According to the experiments of Professor Walter R. Johnson, one pound of Cumberland bituminous coal requires for its complete combustion the oxygen of 237-31 cubic feet of air, at 60° F. temperature and 30° barometer. From the steam log of the Powhatan, it appears that the mean consumption of Cumberland coal for all the steaming done is 3808 pounds per hour, which would require 903,676-48 cubic feet of air, containing 180,735-296 cubic feet of oxygen, weighing 15,023-03 pounds; from this must be deducted the oxygen already in the coal, viz: 91 per centuin of 3808 pounds, or 361-76 pounds; leaving 14,661.27 pounds to be supplied from air. The combustible materials of the coal consist of carbon and hydrogen, in unequal parts, and these elements unite with oxygen in different proportions. The average composition of Cumberland coal may be taken as follows:

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Of the above, the carbon and hydrogen only are combustible. As one pound of carbon unites with 23 pounds of oxygen, and one pound of hydrogen with 8 pounds of oxygen, and as 75 x 23=200, and 4.5×8

36, the total weight of oxygen (14,661-27 pounds) required for the combustion of the 3808 pounds of coal, would be disposed of in the proportion of 200 to the carbon and 36 to the hydrogen, or 12,022-24 pounds to the carbon, and 2639-03 pounds to the hydrogen. Now, 75 per centum of 3808 pounds is 2856 pounds, and 4 per centum of 3808 pounds is 171-36; and 2856 pounds of carbon united with 12,022-24 pounds of oxygen 14,878-24 pounds of carbonic acid gas, and 171.36 pounds of hydrogen united with 2639-03 pounds of oxygen-2810-39 pounds of steam.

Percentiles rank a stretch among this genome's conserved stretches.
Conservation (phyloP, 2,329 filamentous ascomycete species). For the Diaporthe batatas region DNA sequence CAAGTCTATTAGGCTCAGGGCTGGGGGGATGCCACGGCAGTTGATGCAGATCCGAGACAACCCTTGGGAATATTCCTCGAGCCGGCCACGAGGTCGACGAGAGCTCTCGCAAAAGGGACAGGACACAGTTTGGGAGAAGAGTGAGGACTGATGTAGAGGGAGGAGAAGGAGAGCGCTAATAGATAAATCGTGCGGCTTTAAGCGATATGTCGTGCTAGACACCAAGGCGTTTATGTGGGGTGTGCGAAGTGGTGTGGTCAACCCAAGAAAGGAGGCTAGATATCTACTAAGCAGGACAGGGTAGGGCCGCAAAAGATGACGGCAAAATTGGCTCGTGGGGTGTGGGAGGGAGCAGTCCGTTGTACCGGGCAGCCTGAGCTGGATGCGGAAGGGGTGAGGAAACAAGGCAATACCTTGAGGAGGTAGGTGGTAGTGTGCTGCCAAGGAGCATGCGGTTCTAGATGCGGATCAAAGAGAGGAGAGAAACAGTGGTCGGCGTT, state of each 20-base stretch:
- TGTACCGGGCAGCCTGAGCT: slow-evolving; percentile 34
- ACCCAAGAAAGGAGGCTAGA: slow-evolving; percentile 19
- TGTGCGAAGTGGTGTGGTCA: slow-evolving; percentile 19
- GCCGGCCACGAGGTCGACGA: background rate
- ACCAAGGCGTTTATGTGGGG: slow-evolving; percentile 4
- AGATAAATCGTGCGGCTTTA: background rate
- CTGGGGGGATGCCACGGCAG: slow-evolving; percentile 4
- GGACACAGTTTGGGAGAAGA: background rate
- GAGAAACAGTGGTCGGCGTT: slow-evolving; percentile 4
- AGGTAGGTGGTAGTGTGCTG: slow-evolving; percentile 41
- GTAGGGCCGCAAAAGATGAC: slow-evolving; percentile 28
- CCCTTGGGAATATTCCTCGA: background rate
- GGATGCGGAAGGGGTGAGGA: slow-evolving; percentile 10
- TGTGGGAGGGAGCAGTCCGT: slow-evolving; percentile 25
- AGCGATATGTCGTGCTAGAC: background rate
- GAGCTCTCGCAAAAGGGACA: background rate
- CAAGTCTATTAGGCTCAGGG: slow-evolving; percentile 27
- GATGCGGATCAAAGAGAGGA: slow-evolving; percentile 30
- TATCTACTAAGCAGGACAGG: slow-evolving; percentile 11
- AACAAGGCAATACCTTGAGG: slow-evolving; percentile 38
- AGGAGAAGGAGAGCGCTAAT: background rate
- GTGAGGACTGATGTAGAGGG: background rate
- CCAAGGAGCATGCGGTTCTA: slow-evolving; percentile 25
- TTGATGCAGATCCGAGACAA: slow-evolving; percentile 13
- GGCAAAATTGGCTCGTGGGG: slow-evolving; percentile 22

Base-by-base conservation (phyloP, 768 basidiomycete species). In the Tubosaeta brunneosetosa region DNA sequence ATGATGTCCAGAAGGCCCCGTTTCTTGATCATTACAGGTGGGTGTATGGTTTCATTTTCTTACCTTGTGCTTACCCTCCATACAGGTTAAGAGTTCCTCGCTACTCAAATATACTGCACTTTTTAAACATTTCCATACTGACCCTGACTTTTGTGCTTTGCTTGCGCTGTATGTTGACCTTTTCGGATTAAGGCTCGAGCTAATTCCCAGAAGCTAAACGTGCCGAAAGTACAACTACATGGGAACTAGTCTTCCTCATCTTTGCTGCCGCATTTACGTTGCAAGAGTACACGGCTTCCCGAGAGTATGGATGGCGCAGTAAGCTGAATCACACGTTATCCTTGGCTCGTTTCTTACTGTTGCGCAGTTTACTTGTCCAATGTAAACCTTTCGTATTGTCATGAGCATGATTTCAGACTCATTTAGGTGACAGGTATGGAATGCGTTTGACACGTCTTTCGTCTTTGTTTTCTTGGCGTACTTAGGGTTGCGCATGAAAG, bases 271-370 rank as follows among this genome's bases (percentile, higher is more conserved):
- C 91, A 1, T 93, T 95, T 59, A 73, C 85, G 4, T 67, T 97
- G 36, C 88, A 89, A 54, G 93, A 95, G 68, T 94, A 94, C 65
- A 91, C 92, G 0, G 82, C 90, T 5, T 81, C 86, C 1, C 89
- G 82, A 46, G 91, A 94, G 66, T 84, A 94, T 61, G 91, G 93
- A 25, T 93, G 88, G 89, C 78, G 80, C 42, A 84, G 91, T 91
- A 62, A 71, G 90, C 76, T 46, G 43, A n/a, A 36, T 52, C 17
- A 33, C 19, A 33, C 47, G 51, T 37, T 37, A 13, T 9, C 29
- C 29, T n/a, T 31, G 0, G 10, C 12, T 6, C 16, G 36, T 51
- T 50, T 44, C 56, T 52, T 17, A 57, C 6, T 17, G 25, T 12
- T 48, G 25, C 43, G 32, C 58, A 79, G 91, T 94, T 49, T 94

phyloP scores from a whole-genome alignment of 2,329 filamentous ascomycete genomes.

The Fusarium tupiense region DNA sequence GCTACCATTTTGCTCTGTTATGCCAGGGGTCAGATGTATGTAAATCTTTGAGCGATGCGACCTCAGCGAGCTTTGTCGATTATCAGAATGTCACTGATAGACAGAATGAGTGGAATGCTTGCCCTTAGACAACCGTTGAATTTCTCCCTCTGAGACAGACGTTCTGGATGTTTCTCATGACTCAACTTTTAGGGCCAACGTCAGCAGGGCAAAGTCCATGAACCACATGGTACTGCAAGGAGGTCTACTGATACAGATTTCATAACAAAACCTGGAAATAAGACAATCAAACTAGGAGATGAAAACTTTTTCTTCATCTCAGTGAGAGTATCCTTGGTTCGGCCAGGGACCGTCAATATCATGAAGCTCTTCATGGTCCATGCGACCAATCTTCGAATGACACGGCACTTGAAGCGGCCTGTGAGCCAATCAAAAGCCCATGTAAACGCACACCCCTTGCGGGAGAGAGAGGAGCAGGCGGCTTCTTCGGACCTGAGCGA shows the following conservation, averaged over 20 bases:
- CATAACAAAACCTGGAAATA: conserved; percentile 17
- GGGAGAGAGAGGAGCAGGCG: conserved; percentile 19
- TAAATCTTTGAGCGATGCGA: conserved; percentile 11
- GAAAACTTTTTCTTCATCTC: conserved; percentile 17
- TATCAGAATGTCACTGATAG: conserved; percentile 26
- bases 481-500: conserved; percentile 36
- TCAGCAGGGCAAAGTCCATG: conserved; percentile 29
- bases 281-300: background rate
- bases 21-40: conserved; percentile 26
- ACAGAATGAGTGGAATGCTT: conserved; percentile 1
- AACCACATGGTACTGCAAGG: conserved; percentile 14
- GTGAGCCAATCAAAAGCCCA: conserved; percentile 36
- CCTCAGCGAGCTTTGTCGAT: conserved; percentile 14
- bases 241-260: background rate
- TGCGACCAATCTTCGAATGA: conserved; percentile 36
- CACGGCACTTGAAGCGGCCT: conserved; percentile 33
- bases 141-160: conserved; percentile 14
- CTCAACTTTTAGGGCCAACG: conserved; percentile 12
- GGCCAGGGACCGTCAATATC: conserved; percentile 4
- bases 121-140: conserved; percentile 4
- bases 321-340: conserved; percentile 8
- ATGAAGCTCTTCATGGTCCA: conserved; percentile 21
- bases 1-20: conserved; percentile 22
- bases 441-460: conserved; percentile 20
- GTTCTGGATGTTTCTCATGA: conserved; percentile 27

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Of the total products of combustion of the 3808 pounds of coal, there would be

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The uncombined nitrogen from the air will be the quantity of that element in the amount of air required for the combustion of the coal, less the quantity of nitrogen corresponding to the oxygen in the coal in the proper proportion for forming atmospheric air. Now, in the coal there was 361-76 pounds of oxygen, occupying in the gaseous state 4352·17 cubic feet; the quantity of nitrogen corresponding to this to form atmospheric air would be 17,408-68 cub. ft., which deducted from 722,941-184 cubic feet, (gths of 903,676-48) leaves 705,532.50 cubic feet.

Thus the ultimate fact of which we were in search is, that for the complete combustion of 3808 pounds of Cumberland coal, there must pass per hour through the flues of the boiler 912,154-74 cubic feet of gaseous